When they arrived at her parents’ home where she was living, her husband found fault with everything. He did not like their bedroom. He complained that her parents’ home was too small. He complained that Sanjeet’s cooking was lacking. Sanjeet was at her wit’s end. No matter what she did, she could not please her husband.
After seven days of very unacceptable behaviour, Sanjeet’s husband informed her that he never intended to stay with her. He had a girlfriend in India and intended to sponsor her. He left Sanjeet and applied for financial support from her. The authorities informed Sanjeet that she had to support him financially as she had signed a sponsorship agreement in which she had agreed to support him for 10 years.
When I met Sanjeet and her family, I was saddened to tell her that she could not withdraw her sponsorship application, as it was too late.
In drafting the legislation, I urge the minister to include a section that would fast track the deportation of men like Sanjeet’s husband. I will also urge the minister to set up a crisis number so that women who are living in circumstances like those to which Sanjeet was subjected receive the support they require.
As I already stated, I am very happy that the legislation on fraudulent marriage will be introduced.
I am also aware that people who are taking advantage of Canadians will try to circumvent this legislation, leaving women in particularly vulnerable positions. We need to ensure that women get the support and access to the resources they require to deal with their predicament.
Honourable senators, I have now known Sanjeet for 15 years. She was never able to remarry because of the stigma attached to being married once before. Her parents have died, as have most of her siblings. She now lives with her nephew. When I see her in the Gurdwara, she is half the woman I first saw in my office. Life has been sucked out of her.
Honourable senators, I have come across several cases where non-Canadian women are defrauded by Canadian men. I find this both very embarrassing and shameful.
Let me share with you the experience of Surjeet. Surjeet’s family was approached by a matchmaker. The family agreed to have Surjeet marry Jaspal, a Canadian. Jaspal asked for an exorbitant dowry. To meet his expectations of a dowry, the family sold their farm and many of their assets, as they were willing to make such significant sacrifices if it meant that their daughter would have a good life in Canada.
When Jaspal and his family arrived, they made many demands of the family. The family tried to meet most of those demands. After the wedding, Jaspal left, telling Surjeet he did not have any more vacation days. One month passed, two months passed, and Surjeet did not hear from Jaspal. He would not take her calls. One year passed, and Surjeet did not hear from Jaspal.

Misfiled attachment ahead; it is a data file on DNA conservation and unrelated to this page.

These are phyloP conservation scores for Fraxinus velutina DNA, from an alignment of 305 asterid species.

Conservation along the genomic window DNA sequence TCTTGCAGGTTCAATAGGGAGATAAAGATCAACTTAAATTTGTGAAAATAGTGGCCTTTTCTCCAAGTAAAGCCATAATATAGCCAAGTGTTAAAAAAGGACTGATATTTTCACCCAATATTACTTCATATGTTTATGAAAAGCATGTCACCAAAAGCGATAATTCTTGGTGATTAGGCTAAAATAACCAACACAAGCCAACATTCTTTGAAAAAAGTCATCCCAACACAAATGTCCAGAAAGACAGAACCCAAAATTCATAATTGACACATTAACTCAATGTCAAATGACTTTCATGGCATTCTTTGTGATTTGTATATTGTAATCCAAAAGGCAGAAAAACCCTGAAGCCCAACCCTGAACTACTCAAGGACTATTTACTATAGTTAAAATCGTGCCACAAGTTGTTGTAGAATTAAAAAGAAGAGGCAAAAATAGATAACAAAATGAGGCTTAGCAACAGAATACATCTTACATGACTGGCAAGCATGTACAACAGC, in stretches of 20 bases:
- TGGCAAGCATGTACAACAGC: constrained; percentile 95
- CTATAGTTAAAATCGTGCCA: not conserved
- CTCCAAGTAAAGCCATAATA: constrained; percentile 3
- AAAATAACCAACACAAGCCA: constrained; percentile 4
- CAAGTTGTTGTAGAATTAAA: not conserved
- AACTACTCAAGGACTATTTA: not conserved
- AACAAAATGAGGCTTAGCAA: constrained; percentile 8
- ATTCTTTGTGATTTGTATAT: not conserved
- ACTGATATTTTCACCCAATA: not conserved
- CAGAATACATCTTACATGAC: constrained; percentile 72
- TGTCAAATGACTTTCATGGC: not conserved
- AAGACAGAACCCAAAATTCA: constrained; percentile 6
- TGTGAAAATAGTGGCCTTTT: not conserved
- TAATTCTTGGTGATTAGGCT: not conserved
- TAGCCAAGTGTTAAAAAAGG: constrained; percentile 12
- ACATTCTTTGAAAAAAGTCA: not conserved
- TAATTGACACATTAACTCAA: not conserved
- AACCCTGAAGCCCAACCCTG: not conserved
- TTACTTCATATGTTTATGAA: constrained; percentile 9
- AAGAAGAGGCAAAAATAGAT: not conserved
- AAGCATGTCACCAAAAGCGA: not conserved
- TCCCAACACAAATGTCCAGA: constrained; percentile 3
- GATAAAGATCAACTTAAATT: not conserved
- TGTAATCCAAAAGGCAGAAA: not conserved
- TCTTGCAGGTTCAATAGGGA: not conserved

When I was approached by Surjeet’s relatives, I had to tell them there was nothing I could do to help Surjeet. Today, Surjeet’s family is destitute. Her father has died, her mother is very sick and all her siblings blame her for their sufferings.
When this bill is drafted, I ask our government to find a way to also help non-Canadian women who are defrauded by Canadian men. We need to find a way to allow women in Surjeet’s position to have the protection they deserve. We have a moral duty to help vulnerable women like Surjeet. I ask our government that, with the introduction of legislation on fraudulent marriage, a bill also be introduced on forced marriage, as the two issues go hand in hand.
These days, forcing a daughter to marry is a common practice in certain societies. Often, a young girl’s vacation turns into a wedding, despite her tender age and against her will.
For many years, I have been working with young girls from the age 14 to 18 who have been forcibly taken by their parents to the country of their birth and married. It is not just a Canadian problem but also a global problem. For many years, I have been working with foreign office officials from Britain. They have amazing outreach programs to help British girls return to Britain. France, too, has a similar program in place. I urge our government to build on the successes of both France and Britain and introduce legislation that will make it clear to parents that forced marriages are, in fact, child abuse, and there will be severe criminal penalties for those who carry out this practice.
Honourable senators, thousands of Canadians are in vulnerable positions and face several challenges. I thank the government for taking the first step. You have given dignity to many young women and girls, and I now urge you to take this initiative one step further and include those girls who become victims of forced marriage.
In the Speech from the Throne, the government made a straightforward commitment, and I quote:
Our Government is committed to protecting the integrity of our immigration system. It will introduce measures to address marriage fraud — an abuse of our system that can victimize unsuspecting Canadians and vulnerable immigrants.
When the bills are introduced, we could model them after current legislation in such countries as England and France, or others such as Germany, Belgium, Denmark or even Spain and Italy. These countries are advanced in such matters and, in some, fraudulent marriages are even punished under their criminal code.